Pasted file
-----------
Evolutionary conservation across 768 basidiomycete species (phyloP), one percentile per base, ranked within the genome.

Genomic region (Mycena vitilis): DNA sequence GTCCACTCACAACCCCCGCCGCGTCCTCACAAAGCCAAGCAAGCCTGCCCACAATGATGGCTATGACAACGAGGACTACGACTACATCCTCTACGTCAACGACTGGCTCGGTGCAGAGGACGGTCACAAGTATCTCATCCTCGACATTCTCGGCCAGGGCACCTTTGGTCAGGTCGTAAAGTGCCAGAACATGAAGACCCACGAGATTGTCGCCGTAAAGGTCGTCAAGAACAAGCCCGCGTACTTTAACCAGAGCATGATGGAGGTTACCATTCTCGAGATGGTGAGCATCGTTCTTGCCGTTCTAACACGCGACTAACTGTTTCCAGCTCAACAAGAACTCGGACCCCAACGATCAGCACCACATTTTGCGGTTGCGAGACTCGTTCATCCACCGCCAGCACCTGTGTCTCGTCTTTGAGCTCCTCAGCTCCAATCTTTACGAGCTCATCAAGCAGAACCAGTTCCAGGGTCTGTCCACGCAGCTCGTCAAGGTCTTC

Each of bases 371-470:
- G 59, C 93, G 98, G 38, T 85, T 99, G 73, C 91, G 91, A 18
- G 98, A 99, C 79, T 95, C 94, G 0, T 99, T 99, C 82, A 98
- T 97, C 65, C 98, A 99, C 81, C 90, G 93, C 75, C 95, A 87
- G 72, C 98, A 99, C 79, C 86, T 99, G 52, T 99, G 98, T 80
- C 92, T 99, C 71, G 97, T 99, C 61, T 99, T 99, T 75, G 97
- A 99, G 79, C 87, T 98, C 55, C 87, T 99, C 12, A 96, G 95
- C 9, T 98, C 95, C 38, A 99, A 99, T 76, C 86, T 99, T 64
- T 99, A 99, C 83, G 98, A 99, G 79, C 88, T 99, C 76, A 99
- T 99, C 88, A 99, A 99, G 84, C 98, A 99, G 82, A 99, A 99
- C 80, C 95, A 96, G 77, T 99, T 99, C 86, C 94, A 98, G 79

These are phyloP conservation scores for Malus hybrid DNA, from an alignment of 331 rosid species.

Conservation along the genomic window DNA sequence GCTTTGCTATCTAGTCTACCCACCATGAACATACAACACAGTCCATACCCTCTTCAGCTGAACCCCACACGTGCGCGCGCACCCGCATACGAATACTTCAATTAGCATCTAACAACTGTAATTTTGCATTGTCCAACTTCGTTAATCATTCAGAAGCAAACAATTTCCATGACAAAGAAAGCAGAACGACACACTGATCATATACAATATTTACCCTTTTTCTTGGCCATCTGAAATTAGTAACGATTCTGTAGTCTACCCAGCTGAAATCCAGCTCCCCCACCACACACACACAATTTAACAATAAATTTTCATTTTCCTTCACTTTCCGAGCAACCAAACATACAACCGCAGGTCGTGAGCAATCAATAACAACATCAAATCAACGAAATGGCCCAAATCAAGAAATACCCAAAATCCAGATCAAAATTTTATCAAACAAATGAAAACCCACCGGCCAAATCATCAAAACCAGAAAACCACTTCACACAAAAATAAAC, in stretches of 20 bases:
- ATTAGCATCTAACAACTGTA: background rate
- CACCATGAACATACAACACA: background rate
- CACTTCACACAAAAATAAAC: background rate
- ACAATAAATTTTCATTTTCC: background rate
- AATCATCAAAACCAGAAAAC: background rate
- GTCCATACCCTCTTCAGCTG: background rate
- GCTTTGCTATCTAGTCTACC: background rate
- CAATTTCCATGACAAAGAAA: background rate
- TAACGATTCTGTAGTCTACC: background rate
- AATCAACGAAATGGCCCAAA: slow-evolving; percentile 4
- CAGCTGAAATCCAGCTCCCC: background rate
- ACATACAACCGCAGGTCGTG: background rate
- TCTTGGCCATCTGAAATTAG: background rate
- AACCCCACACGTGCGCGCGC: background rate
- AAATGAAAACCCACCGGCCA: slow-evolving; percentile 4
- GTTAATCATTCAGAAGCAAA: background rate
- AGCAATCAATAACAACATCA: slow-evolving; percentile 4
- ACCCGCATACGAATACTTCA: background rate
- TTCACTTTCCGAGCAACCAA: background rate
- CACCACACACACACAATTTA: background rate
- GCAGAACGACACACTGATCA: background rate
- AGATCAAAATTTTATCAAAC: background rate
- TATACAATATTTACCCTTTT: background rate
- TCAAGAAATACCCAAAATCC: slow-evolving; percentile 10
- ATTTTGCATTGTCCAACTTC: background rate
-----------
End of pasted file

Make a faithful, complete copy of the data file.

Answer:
Evolutionary conservation across 768 basidiomycete species (phyloP), one percentile per base, ranked within the genome.

Genomic region (Mycena vitilis): DNA sequence GTCCACTCACAACCCCCGCCGCGTCCTCACAAAGCCAAGCAAGCCTGCCCACAATGATGGCTATGACAACGAGGACTACGACTACATCCTCTACGTCAACGACTGGCTCGGTGCAGAGGACGGTCACAAGTATCTCATCCTCGACATTCTCGGCCAGGGCACCTTTGGTCAGGTCGTAAAGTGCCAGAACATGAAGACCCACGAGATTGTCGCCGTAAAGGTCGTCAAGAACAAGCCCGCGTACTTTAACCAGAGCATGATGGAGGTTACCATTCTCGAGATGGTGAGCATCGTTCTTGCCGTTCTAACACGCGACTAACTGTTTCCAGCTCAACAAGAACTCGGACCCCAACGATCAGCACCACATTTTGCGGTTGCGAGACTCGTTCATCCACCGCCAGCACCTGTGTCTCGTCTTTGAGCTCCTCAGCTCCAATCTTTACGAGCTCATCAAGCAGAACCAGTTCCAGGGTCTGTCCACGCAGCTCGTCAAGGTCTTC

Each of bases 371-470:
- G 59, C 93, G 98, G 38, T 85, T 99, G 73, C 91, G 91, A 18
- G 98, A 99, C 79, T 95, C 94, G 0, T 99, T 99, C 82, A 98
- T 97, C 65, C 98, A 99, C 81, C 90, G 93, C 75, C 95, A 87
- G 72, C 98, A 99, C 79, C 86, T 99, G 52, T 99, G 98, T 80
- C 92, T 99, C 71, G 97, T 99, C 61, T 99, T 99, T 75, G 97
- A 99, G 79, C 87, T 98, C 55, C 87, T 99, C 12, A 96, G 95
- C 9, T 98, C 95, C 38, A 99, A 99, T 76, C 86, T 99, T 64
- T 99, A 99, C 83, G 98, A 99, G 79, C 88, T 99, C 76, A 99
- T 99, C 88, A 99, A 99, G 84, C 98, A 99, G 82, A 99, A 99
- C 80, C 95, A 96, G 77, T 99, T 99, C 86, C 94, A 98, G 79

These are phyloP conservation scores for Malus hybrid DNA, from an alignment of 331 rosid species.

Conservation along the genomic window DNA sequence GCTTTGCTATCTAGTCTACCCACCATGAACATACAACACAGTCCATACCCTCTTCAGCTGAACCCCACACGTGCGCGCGCACCCGCATACGAATACTTCAATTAGCATCTAACAACTGTAATTTTGCATTGTCCAACTTCGTTAATCATTCAGAAGCAAACAATTTCCATGACAAAGAAAGCAGAACGACACACTGATCATATACAATATTTACCCTTTTTCTTGGCCATCTGAAATTAGTAACGATTCTGTAGTCTACCCAGCTGAAATCCAGCTCCCCCACCACACACACACAATTTAACAATAAATTTTCATTTTCCTTCACTTTCCGAGCAACCAAACATACAACCGCAGGTCGTGAGCAATCAATAACAACATCAAATCAACGAAATGGCCCAAATCAAGAAATACCCAAAATCCAGATCAAAATTTTATCAAACAAATGAAAACCCACCGGCCAAATCATCAAAACCAGAAAACCACTTCACACAAAAATAAAC, in stretches of 20 bases:
- ATTAGCATCTAACAACTGTA: background rate
- CACCATGAACATACAACACA: background rate
- CACTTCACACAAAAATAAAC: background rate
- ACAATAAATTTTCATTTTCC: background rate
- AATCATCAAAACCAGAAAAC: background rate
- GTCCATACCCTCTTCAGCTG: background rate
- GCTTTGCTATCTAGTCTACC: background rate
- CAATTTCCATGACAAAGAAA: background rate
- TAACGATTCTGTAGTCTACC: background rate
- AATCAACGAAATGGCCCAAA: slow-evolving; percentile 4
- CAGCTGAAATCCAGCTCCCC: background rate
- ACATACAACCGCAGGTCGTG: background rate
- TCTTGGCCATCTGAAATTAG: background rate
- AACCCCACACGTGCGCGCGC: background rate
- AAATGAAAACCCACCGGCCA: slow-evolving; percentile 4
- GTTAATCATTCAGAAGCAAA: background rate
- AGCAATCAATAACAACATCA: slow-evolving; percentile 4
- ACCCGCATACGAATACTTCA: background rate
- TTCACTTTCCGAGCAACCAA: background rate
- CACCACACACACACAATTTA: background rate
- GCAGAACGACACACTGATCA: background rate
- AGATCAAAATTTTATCAAAC: background rate
- TATACAATATTTACCCTTTT: background rate
- TCAAGAAATACCCAAAATCC: slow-evolving; percentile 10
- ATTTTGCATTGTCCAACTTC: background rate